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Brain tumour care recognised

Brain tumour care recognised

12 March 2021

Colleagues who deliver outstanding care and treatment for brain tumour patients have been recognised for their efforts.

The ‘Tessa Jowell Centre of Excellence’ status has been awarded to Newcastle for the way experts help patients battle the life-threatening condition.

Professor Katie Bushby, former Professor of Neuromuscular Genetics in the John Walton Muscular Dystrophy Research Centre, has been working with the Tessa Jowell Brain Cancer Mission on this initiative.

Professor Bushby believes the charity and awarding of the Centre upholds the values and memory of her late husband and Emeritus Professor Jimmy Steele, who was Head of Newcastle University’s School of Dental Sciences, and sadly died of a brain tumour.

The newly introduced ‘Tessa Jowell Centre of Excellence status’ recognises the delivery of outstanding care and treatment by University scientists and NHS colleagues at the Newcastle Hospital NHS Foundation Trust, in their efforts to provide above excellent patient care through a difficult time. The bid was led by oncologist Dr Joanne Lewis at the Trust.

Professor Bushby said: “We brought together a multidisciplinary group of experts to define what excellence would look like for brain tumour care, and from those standards devised an exhaustive application process.

“We were delighted when 20 centres applied to become centres of excellence. All demonstrated good standards of care and a patient centred approach, but nine were outstanding and will be the flagship Tessa Jowell Centres. I am delighted to say that Newcastle Hospitals Trust is one of them.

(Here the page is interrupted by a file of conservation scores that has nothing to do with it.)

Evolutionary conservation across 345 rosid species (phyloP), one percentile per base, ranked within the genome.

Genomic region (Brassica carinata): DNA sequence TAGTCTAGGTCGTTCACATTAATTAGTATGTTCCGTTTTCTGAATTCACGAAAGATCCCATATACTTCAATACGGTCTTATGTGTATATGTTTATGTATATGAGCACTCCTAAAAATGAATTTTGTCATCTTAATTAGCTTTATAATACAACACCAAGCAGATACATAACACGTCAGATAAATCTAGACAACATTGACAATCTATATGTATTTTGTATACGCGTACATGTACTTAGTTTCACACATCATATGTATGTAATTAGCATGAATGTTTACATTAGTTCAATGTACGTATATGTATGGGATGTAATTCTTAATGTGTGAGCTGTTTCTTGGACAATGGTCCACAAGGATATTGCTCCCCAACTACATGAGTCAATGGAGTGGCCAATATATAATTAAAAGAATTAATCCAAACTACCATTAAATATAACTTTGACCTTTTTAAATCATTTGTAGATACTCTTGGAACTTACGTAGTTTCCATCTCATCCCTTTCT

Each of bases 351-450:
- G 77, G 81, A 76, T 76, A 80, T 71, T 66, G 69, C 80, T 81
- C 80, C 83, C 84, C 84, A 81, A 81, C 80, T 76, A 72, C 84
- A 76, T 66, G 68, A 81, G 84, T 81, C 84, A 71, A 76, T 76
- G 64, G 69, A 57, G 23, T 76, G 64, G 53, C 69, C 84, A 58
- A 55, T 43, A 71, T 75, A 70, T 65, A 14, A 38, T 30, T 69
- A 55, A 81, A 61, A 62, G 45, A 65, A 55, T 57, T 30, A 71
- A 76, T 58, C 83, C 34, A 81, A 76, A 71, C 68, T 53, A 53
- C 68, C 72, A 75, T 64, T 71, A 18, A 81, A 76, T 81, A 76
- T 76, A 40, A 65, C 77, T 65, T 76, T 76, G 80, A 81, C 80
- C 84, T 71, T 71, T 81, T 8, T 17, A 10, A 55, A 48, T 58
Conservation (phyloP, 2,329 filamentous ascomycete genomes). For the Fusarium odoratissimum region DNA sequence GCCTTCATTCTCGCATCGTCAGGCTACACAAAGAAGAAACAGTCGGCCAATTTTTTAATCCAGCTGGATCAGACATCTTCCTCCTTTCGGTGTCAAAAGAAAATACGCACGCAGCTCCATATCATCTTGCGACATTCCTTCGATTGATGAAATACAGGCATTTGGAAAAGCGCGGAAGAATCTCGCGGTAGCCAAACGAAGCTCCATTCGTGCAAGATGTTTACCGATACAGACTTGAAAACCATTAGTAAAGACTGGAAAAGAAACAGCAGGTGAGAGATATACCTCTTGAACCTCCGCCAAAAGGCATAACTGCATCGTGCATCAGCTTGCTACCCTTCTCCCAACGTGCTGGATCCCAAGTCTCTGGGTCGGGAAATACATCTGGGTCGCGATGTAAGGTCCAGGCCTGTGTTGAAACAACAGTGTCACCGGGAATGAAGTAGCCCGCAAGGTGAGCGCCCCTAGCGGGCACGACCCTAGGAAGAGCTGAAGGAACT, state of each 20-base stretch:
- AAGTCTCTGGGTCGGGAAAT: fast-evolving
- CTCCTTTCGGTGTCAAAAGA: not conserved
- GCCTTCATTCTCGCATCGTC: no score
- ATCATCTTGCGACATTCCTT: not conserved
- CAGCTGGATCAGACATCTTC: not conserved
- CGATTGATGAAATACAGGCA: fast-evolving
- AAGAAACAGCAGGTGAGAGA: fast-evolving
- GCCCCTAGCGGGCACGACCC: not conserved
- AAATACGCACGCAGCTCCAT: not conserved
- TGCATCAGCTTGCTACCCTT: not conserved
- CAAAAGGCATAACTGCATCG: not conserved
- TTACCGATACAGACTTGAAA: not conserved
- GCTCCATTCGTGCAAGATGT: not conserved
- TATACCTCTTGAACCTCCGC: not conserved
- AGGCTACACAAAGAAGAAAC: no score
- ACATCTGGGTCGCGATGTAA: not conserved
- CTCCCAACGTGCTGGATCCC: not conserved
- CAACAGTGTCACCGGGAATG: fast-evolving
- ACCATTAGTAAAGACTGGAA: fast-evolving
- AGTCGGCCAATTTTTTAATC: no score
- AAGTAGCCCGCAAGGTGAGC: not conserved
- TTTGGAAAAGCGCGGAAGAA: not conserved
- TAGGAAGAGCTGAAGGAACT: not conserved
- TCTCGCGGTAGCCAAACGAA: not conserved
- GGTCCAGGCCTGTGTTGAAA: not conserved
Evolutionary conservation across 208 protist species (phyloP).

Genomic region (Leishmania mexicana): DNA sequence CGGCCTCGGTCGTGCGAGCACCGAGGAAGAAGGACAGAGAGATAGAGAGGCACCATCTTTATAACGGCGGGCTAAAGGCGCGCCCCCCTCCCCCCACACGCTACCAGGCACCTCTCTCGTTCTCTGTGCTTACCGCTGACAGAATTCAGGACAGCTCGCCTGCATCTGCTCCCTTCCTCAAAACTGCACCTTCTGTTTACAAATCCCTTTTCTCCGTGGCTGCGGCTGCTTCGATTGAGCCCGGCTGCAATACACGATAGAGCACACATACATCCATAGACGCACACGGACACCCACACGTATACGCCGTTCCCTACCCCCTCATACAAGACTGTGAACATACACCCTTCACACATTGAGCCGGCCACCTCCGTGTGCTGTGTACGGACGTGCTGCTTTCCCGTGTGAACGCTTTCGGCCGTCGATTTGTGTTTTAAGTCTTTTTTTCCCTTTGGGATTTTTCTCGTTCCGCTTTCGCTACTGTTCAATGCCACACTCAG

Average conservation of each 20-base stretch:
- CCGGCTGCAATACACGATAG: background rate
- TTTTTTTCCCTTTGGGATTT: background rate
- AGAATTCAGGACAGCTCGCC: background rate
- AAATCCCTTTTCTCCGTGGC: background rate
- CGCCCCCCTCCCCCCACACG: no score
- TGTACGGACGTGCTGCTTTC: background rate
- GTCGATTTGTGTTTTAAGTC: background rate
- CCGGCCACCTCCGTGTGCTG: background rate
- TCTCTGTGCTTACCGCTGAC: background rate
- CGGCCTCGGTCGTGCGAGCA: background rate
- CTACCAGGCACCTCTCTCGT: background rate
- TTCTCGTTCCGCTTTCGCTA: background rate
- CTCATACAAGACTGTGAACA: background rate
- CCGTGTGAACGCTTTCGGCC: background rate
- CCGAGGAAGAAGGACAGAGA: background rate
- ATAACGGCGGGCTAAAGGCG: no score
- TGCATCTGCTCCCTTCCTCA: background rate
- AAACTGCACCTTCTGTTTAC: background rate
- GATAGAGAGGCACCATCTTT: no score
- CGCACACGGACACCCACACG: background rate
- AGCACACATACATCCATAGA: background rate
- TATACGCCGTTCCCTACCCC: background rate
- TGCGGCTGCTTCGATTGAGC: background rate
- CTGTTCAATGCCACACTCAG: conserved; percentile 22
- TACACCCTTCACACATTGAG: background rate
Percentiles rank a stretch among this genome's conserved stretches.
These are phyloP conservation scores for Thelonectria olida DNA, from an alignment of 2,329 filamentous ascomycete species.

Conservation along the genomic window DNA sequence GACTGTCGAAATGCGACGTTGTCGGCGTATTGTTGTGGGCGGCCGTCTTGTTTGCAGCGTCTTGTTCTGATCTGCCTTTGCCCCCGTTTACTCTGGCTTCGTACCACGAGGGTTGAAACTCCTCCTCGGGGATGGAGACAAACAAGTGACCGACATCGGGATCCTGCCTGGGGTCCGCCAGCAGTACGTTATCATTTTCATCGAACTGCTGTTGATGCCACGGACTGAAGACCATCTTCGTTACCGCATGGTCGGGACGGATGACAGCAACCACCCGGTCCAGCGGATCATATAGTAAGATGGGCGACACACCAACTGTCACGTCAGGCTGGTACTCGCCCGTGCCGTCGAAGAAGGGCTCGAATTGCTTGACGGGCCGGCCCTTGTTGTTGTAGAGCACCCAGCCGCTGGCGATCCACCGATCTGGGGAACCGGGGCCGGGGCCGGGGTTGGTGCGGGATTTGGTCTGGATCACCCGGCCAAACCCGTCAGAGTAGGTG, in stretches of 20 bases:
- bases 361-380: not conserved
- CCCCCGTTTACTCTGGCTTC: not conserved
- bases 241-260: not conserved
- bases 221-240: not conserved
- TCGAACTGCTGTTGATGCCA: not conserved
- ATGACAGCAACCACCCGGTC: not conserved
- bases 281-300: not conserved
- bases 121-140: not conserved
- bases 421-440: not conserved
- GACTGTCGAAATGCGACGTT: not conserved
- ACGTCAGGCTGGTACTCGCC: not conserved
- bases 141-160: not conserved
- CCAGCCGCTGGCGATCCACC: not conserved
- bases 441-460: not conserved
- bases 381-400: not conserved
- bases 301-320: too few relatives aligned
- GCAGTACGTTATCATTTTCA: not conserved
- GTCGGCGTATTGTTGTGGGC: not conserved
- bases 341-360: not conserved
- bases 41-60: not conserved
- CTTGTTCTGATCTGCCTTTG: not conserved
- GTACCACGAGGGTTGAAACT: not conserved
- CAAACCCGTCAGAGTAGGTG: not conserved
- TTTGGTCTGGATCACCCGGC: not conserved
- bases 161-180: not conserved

“The overall aim is now, via the Tessa Jowell Academy, to raise standards across the centres who did not quite reach the standard for designation in this round so that over the coming years no patient in the UK is left without access to the highest standards of care.”

Removing health inequalities

Professor Bushby’s lifetime within Newcastle University, working on centres of excellence for rare diseases both locally and internationally, and her background, meant she was a great fit to volunteer to lead on the programme that the Mission was developing to designate “Tessa Jowell Centres of Excellence” across the UK.

And the challenge is something she believes Jimmy would have whole-heartedly supported, adding: “Jimmy believed strongly in getting rid of health inequalities. Lack of access to the best possible treatments for brain tumours will hopefully become a thing of the past thanks to this effort.

“Our family was lucky enough to be supported through his diagnosis and treatment here in Newcastle by what we now know is one of the best centres in the country.

“I know that Jimmy would want everyone diagnosed with a brain tumour to have access to that same level of care as he did.

“We all miss Jimmy every day, his family, his friends and colleagues locally and round the world.

“We are pleased to think that we can still influence at least some of the many areas he held so dear, by this initiative and by the alumni fund we have established to enable greater access to dentistry to students from less advantaged backgrounds.”

The Scholarship programme set up in honour of Professor Jimmy Steele OBE raises money to make it possible for more disadvantaged students to study undergraduate dentistry and ultimately follow a career in dental sciences.

The first students to benefit from scholarships will begin their studies at Newcastle University later this year.

To add your support and donate to the Jimmy Steele Memorial fund visit our Make a donation page.